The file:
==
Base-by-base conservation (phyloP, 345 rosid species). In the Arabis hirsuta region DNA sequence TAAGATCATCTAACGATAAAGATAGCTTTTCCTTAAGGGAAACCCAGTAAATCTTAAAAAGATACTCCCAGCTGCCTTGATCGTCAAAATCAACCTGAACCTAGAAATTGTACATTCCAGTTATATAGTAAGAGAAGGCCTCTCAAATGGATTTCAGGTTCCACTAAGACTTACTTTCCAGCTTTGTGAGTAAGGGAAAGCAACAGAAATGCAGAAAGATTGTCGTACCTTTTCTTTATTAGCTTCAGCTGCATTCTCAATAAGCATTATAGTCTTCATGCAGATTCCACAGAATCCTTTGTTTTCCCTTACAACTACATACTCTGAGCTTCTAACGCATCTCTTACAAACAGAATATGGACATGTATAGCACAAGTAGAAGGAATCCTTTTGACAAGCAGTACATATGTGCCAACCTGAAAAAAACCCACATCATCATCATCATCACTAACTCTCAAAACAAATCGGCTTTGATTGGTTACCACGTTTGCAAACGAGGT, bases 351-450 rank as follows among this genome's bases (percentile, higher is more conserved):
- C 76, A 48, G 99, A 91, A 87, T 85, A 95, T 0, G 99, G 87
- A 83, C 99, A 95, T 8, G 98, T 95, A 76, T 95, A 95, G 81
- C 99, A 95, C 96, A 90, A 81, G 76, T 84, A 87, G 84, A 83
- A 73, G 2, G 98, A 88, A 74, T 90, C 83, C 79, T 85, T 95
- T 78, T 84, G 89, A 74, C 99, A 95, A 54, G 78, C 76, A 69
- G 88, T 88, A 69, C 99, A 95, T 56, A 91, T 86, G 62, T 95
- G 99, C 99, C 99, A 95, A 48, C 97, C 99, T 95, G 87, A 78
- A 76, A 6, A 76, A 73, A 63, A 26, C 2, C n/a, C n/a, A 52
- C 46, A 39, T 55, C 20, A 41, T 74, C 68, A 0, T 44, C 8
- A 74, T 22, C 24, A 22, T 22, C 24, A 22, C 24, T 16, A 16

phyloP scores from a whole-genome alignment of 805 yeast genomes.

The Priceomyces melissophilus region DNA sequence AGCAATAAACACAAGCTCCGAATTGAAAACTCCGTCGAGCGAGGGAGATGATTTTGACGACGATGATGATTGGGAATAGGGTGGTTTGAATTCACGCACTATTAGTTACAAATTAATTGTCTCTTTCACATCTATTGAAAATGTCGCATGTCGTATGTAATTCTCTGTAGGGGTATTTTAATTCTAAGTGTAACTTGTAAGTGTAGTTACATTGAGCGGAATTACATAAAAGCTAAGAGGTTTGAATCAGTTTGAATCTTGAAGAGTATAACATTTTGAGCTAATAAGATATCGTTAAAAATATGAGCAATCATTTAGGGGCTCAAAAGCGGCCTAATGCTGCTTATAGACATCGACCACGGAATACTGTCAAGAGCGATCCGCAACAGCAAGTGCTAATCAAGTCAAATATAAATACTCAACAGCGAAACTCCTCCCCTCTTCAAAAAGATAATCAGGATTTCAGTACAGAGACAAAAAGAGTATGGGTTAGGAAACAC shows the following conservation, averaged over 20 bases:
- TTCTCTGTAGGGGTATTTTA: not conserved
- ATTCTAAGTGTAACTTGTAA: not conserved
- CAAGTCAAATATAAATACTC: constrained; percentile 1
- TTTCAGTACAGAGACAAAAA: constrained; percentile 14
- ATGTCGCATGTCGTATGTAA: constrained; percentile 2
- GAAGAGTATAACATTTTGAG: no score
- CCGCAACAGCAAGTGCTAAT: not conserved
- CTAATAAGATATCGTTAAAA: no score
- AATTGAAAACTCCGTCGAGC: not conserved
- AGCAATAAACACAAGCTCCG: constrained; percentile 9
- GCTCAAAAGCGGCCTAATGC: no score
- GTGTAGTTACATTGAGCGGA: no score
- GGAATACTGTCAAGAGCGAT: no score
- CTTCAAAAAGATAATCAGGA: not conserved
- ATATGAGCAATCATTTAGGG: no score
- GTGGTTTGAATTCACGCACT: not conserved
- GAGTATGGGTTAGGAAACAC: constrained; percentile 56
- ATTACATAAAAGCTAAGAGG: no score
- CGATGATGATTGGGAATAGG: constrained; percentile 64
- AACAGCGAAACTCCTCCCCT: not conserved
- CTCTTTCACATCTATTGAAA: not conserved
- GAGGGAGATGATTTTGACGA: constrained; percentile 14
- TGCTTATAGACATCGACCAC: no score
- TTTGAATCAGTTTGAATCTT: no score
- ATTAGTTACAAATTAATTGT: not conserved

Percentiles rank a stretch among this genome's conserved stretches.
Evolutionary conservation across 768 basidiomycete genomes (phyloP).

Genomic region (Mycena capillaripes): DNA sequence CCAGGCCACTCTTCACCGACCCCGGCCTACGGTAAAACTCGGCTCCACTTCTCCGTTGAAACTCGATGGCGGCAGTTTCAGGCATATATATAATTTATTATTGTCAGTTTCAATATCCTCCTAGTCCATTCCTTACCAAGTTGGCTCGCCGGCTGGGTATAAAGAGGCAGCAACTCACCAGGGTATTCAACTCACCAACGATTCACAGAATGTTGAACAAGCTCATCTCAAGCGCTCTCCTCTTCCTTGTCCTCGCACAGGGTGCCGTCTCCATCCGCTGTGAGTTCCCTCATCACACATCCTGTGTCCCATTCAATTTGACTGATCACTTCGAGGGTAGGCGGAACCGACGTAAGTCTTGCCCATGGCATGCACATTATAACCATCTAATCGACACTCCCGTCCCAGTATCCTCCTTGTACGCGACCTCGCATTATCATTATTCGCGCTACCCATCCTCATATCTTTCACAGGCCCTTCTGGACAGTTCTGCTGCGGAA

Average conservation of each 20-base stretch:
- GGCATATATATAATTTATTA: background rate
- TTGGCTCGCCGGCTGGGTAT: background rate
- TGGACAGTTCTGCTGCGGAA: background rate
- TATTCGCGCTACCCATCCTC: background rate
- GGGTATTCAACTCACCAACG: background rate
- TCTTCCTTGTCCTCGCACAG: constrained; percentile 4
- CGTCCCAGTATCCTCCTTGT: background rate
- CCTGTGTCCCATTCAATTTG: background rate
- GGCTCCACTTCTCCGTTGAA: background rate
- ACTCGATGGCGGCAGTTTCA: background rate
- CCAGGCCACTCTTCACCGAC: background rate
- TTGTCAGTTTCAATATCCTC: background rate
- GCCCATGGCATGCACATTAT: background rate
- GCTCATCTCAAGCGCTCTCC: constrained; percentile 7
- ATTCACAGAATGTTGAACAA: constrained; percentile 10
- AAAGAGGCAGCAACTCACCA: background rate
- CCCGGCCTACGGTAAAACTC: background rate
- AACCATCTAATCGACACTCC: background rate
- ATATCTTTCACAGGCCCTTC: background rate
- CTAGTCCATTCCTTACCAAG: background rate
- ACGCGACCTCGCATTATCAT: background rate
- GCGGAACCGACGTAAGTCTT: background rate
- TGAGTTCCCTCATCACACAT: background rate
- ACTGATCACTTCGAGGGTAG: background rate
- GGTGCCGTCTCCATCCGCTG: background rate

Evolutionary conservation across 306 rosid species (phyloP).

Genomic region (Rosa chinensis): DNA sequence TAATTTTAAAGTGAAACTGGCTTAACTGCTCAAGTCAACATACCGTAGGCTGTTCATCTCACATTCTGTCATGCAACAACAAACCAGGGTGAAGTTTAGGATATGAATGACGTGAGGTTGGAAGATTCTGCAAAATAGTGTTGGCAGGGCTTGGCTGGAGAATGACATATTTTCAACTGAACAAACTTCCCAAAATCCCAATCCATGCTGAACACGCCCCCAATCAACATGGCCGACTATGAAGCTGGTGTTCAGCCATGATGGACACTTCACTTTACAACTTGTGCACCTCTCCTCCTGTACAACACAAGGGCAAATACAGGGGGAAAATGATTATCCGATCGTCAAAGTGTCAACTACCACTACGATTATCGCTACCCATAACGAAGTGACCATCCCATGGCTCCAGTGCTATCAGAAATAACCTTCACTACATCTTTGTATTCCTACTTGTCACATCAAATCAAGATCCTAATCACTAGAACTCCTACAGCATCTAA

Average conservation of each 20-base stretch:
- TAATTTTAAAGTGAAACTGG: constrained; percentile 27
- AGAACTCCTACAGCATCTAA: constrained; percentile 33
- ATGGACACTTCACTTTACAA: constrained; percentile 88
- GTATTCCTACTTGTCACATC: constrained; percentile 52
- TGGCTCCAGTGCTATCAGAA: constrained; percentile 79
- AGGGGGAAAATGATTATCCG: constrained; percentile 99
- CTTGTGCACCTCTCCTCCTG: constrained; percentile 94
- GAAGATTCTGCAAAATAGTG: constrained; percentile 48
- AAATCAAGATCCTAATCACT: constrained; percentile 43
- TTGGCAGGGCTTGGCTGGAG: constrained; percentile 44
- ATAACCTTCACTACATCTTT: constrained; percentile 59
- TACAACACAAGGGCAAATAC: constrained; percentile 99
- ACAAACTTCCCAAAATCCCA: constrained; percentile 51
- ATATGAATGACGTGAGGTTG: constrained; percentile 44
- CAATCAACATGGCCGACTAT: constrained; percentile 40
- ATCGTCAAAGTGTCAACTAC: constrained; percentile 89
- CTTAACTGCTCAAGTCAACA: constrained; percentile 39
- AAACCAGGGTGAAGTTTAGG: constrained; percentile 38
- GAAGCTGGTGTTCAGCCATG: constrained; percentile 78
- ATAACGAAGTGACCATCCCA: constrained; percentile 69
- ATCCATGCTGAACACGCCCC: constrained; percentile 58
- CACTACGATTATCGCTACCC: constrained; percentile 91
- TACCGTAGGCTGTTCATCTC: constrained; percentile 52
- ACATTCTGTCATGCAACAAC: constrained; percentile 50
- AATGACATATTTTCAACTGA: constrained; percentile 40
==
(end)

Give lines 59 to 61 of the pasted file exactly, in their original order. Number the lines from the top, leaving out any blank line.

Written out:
- CCCGGCCTACGGTAAAACTC: background rate
- AACCATCTAATCGACACTCC: background rate
- ATATCTTTCACAGGCCCTTC: background rate